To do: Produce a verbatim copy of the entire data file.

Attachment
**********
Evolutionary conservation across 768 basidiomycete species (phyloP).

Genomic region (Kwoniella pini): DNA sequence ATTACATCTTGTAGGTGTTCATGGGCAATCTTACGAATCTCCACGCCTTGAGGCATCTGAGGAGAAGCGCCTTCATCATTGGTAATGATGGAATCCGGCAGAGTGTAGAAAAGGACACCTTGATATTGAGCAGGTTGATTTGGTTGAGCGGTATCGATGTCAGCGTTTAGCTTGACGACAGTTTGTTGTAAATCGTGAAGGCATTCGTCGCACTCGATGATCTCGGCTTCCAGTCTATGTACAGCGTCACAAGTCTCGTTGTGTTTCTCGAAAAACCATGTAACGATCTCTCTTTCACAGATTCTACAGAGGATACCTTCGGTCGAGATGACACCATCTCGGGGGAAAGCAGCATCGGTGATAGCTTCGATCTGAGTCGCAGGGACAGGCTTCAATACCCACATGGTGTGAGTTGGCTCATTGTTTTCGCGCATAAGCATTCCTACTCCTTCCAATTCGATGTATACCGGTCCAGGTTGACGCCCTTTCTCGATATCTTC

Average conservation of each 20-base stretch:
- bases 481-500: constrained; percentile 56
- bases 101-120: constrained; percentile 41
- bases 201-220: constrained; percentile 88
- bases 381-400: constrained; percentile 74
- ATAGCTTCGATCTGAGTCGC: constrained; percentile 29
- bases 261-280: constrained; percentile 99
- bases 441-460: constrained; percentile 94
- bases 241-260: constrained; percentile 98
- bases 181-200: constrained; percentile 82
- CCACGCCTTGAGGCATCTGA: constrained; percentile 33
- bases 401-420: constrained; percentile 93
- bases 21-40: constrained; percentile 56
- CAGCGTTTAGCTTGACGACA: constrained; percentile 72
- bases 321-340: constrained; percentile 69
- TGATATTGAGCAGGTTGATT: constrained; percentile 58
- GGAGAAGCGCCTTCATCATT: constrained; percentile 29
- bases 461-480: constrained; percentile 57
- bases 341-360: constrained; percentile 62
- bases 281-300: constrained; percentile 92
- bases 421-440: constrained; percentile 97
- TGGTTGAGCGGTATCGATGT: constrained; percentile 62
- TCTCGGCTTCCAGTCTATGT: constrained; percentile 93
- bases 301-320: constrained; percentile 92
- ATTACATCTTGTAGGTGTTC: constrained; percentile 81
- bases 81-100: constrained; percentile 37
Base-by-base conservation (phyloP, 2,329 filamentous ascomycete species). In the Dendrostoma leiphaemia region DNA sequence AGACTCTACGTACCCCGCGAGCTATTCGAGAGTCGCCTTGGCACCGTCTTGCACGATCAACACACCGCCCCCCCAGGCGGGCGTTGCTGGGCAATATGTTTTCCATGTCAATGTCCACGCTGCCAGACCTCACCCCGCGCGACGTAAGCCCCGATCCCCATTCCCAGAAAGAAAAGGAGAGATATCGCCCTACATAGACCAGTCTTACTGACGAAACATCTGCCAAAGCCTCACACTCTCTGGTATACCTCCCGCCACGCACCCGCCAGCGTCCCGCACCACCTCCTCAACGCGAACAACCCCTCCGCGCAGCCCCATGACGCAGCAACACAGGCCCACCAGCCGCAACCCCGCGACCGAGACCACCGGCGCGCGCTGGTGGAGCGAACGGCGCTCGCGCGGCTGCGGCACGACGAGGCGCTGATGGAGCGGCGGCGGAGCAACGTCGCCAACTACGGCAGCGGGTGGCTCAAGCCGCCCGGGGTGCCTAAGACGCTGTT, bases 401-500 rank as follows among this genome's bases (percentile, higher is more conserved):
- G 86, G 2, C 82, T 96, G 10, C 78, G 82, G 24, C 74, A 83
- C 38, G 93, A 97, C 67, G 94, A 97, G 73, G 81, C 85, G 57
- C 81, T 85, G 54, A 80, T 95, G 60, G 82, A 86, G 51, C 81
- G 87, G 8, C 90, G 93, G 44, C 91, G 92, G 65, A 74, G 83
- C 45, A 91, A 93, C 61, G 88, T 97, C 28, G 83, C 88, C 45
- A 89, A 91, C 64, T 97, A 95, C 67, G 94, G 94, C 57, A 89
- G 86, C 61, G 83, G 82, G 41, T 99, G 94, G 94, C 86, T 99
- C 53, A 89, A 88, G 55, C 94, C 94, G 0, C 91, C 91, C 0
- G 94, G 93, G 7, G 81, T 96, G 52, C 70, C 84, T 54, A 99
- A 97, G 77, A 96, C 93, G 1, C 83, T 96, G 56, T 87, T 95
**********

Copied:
Evolutionary conservation across 768 basidiomycete species (phyloP).

Genomic region (Kwoniella pini): DNA sequence ATTACATCTTGTAGGTGTTCATGGGCAATCTTACGAATCTCCACGCCTTGAGGCATCTGAGGAGAAGCGCCTTCATCATTGGTAATGATGGAATCCGGCAGAGTGTAGAAAAGGACACCTTGATATTGAGCAGGTTGATTTGGTTGAGCGGTATCGATGTCAGCGTTTAGCTTGACGACAGTTTGTTGTAAATCGTGAAGGCATTCGTCGCACTCGATGATCTCGGCTTCCAGTCTATGTACAGCGTCACAAGTCTCGTTGTGTTTCTCGAAAAACCATGTAACGATCTCTCTTTCACAGATTCTACAGAGGATACCTTCGGTCGAGATGACACCATCTCGGGGGAAAGCAGCATCGGTGATAGCTTCGATCTGAGTCGCAGGGACAGGCTTCAATACCCACATGGTGTGAGTTGGCTCATTGTTTTCGCGCATAAGCATTCCTACTCCTTCCAATTCGATGTATACCGGTCCAGGTTGACGCCCTTTCTCGATATCTTC

Average conservation of each 20-base stretch:
- bases 481-500: constrained; percentile 56
- bases 101-120: constrained; percentile 41
- bases 201-220: constrained; percentile 88
- bases 381-400: constrained; percentile 74
- ATAGCTTCGATCTGAGTCGC: constrained; percentile 29
- bases 261-280: constrained; percentile 99
- bases 441-460: constrained; percentile 94
- bases 241-260: constrained; percentile 98
- bases 181-200: constrained; percentile 82
- CCACGCCTTGAGGCATCTGA: constrained; percentile 33
- bases 401-420: constrained; percentile 93
- bases 21-40: constrained; percentile 56
- CAGCGTTTAGCTTGACGACA: constrained; percentile 72
- bases 321-340: constrained; percentile 69
- TGATATTGAGCAGGTTGATT: constrained; percentile 58
- GGAGAAGCGCCTTCATCATT: constrained; percentile 29
- bases 461-480: constrained; percentile 57
- bases 341-360: constrained; percentile 62
- bases 281-300: constrained; percentile 92
- bases 421-440: constrained; percentile 97
- TGGTTGAGCGGTATCGATGT: constrained; percentile 62
- TCTCGGCTTCCAGTCTATGT: constrained; percentile 93
- bases 301-320: constrained; percentile 92
- ATTACATCTTGTAGGTGTTC: constrained; percentile 81
- bases 81-100: constrained; percentile 37
Base-by-base conservation (phyloP, 2,329 filamentous ascomycete species). In the Dendrostoma leiphaemia region DNA sequence AGACTCTACGTACCCCGCGAGCTATTCGAGAGTCGCCTTGGCACCGTCTTGCACGATCAACACACCGCCCCCCCAGGCGGGCGTTGCTGGGCAATATGTTTTCCATGTCAATGTCCACGCTGCCAGACCTCACCCCGCGCGACGTAAGCCCCGATCCCCATTCCCAGAAAGAAAAGGAGAGATATCGCCCTACATAGACCAGTCTTACTGACGAAACATCTGCCAAAGCCTCACACTCTCTGGTATACCTCCCGCCACGCACCCGCCAGCGTCCCGCACCACCTCCTCAACGCGAACAACCCCTCCGCGCAGCCCCATGACGCAGCAACACAGGCCCACCAGCCGCAACCCCGCGACCGAGACCACCGGCGCGCGCTGGTGGAGCGAACGGCGCTCGCGCGGCTGCGGCACGACGAGGCGCTGATGGAGCGGCGGCGGAGCAACGTCGCCAACTACGGCAGCGGGTGGCTCAAGCCGCCCGGGGTGCCTAAGACGCTGTT, bases 401-500 rank as follows among this genome's bases (percentile, higher is more conserved):
- G 86, G 2, C 82, T 96, G 10, C 78, G 82, G 24, C 74, A 83
- C 38, G 93, A 97, C 67, G 94, A 97, G 73, G 81, C 85, G 57
- C 81, T 85, G 54, A 80, T 95, G 60, G 82, A 86, G 51, C 81
- G 87, G 8, C 90, G 93, G 44, C 91, G 92, G 65, A 74, G 83
- C 45, A 91, A 93, C 61, G 88, T 97, C 28, G 83, C 88, C 45
- A 89, A 91, C 64, T 97, A 95, C 67, G 94, G 94, C 57, A 89
- G 86, C 61, G 83, G 82, G 41, T 99, G 94, G 94, C 86, T 99
- C 53, A 89, A 88, G 55, C 94, C 94, G 0, C 91, C 91, C 0
- G 94, G 93, G 7, G 81, T 96, G 52, C 70, C 84, T 54, A 99
- A 97, G 77, A 96, C 93, G 1, C 83, T 96, G 56, T 87, T 95